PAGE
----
The nomenclature of showrunning

Over the last few years there’s been a growing call in the UK drama industry for a move to a US-style system, where the person in charge of a TV programme is also a writer. In this country I’m only aware of two shows that do this: Doctor Who and Holby City.

Unfortunately, this system is often incorrectly called the showrunner system.

Every show has a showrunner.

The showrunner is the person who makes the final decisions, creative and otherwise.

Sure, networks and studios give notes, and they can cancel the show or fire the showrunner if they don’t get implemented, but the person who who gets to make the final decision on what happens and what doesn’t – that’s the showrunner.

The UK has showrunners too. They’re mostly producers without a writing background, who came up through script editing and script development – the same as the US system used to be up until the 70s.

(It’s still possible in both the UK and US systems to have someone who’s in charge of all the writing of a show, without being in charge of the production. In this case, they’re usually referred to as the Lead Writer, but the person in overall charge of the production is the showrunner.)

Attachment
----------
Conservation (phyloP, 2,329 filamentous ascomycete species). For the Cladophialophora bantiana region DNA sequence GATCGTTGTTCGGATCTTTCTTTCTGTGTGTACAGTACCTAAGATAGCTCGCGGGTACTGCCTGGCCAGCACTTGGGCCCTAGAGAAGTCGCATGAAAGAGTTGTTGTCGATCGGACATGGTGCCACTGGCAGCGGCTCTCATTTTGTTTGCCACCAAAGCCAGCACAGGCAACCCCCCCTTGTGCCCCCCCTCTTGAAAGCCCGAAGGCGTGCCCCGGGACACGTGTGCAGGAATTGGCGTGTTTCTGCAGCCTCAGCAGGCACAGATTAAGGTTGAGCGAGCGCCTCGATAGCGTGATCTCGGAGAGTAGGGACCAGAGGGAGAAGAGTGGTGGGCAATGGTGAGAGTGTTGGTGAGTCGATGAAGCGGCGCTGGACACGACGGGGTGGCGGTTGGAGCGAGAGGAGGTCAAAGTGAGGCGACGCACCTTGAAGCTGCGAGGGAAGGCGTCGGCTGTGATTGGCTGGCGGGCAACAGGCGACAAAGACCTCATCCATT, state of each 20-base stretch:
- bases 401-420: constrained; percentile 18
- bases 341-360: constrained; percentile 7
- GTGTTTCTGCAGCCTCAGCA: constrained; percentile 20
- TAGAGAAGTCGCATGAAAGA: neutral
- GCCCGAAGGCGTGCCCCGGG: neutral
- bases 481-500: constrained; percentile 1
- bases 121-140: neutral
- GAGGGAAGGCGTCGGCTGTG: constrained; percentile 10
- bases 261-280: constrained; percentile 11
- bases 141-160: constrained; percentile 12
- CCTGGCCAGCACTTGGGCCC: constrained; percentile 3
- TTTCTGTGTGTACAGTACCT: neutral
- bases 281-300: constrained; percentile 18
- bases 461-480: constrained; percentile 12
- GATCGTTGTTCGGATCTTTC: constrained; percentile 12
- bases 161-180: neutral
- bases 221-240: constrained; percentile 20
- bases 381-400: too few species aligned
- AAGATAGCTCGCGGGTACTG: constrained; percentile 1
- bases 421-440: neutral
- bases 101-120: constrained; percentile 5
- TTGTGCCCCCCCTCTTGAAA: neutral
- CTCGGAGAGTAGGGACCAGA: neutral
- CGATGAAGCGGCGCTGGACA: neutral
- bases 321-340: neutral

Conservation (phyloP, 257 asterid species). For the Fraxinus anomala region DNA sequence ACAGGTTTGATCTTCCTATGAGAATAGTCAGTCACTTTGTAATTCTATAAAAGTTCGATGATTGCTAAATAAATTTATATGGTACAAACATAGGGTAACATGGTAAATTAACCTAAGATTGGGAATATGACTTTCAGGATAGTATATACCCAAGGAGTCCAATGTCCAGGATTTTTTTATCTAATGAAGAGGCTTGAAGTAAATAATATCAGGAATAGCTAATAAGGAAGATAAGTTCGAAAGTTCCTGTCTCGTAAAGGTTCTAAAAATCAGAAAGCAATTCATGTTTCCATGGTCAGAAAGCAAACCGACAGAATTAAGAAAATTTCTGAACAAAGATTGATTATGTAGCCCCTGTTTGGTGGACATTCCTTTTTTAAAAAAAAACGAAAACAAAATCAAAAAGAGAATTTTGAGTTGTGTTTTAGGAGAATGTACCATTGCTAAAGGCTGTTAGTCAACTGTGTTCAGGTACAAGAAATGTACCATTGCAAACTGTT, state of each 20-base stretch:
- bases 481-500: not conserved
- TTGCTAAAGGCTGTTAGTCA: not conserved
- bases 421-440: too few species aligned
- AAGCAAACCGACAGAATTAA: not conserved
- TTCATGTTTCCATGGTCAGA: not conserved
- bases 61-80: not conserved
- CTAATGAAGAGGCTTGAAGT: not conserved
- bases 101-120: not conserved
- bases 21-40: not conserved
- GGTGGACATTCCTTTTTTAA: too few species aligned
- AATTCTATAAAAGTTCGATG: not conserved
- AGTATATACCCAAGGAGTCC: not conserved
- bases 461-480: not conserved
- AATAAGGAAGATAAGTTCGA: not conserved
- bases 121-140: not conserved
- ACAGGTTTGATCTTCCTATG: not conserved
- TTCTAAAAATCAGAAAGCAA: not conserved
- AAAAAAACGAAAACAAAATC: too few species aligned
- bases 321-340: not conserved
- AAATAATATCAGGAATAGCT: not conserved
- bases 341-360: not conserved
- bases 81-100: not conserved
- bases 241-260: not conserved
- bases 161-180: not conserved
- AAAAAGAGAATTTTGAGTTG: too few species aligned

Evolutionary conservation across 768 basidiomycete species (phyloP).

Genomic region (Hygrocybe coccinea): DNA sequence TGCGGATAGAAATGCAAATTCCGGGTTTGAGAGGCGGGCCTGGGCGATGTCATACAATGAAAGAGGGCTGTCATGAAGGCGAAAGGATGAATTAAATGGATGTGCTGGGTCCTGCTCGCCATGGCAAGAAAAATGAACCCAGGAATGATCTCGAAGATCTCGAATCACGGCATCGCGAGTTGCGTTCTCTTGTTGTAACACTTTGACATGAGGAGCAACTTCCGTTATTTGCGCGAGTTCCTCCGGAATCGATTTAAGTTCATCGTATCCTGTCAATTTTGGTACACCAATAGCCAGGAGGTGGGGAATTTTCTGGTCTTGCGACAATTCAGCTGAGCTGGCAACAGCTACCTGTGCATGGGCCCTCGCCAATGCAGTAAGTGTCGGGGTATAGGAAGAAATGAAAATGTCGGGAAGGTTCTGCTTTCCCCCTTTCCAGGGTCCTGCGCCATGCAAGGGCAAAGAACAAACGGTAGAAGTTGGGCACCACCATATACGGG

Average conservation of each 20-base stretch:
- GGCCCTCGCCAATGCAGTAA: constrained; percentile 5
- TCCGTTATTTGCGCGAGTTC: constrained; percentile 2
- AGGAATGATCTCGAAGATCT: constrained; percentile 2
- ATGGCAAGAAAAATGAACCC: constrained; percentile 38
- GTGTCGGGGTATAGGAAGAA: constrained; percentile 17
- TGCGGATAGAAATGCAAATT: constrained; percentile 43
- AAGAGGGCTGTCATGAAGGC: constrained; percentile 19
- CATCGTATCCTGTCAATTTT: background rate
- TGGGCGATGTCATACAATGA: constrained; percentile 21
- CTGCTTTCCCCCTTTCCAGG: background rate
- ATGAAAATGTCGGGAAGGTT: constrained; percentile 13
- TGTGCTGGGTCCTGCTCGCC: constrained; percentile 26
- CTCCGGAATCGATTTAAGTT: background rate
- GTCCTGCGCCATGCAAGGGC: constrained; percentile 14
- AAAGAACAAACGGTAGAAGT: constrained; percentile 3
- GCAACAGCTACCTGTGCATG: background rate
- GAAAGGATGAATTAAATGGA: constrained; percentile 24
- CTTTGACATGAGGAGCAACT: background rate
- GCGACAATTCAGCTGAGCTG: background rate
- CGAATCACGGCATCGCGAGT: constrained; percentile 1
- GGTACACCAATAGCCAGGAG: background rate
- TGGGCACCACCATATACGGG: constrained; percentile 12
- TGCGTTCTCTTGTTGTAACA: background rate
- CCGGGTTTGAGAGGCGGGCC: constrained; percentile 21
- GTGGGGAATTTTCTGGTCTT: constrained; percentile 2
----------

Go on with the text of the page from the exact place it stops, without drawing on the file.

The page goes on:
Most showrunners in the US, however, were hired as writers first, and learned their producing trade over the years. There’s a career path in the US writers room system, from Staff Writer all the way up to showrunner, and the amount of producing duties involved grow as you work up the ladder.

I personally believe that having a writer-producer in charge is the way forward for television series. Now you can call that the writer-showrunner system, or the US system, but let’s not call that the showrunner system.

Because we already have showrunners.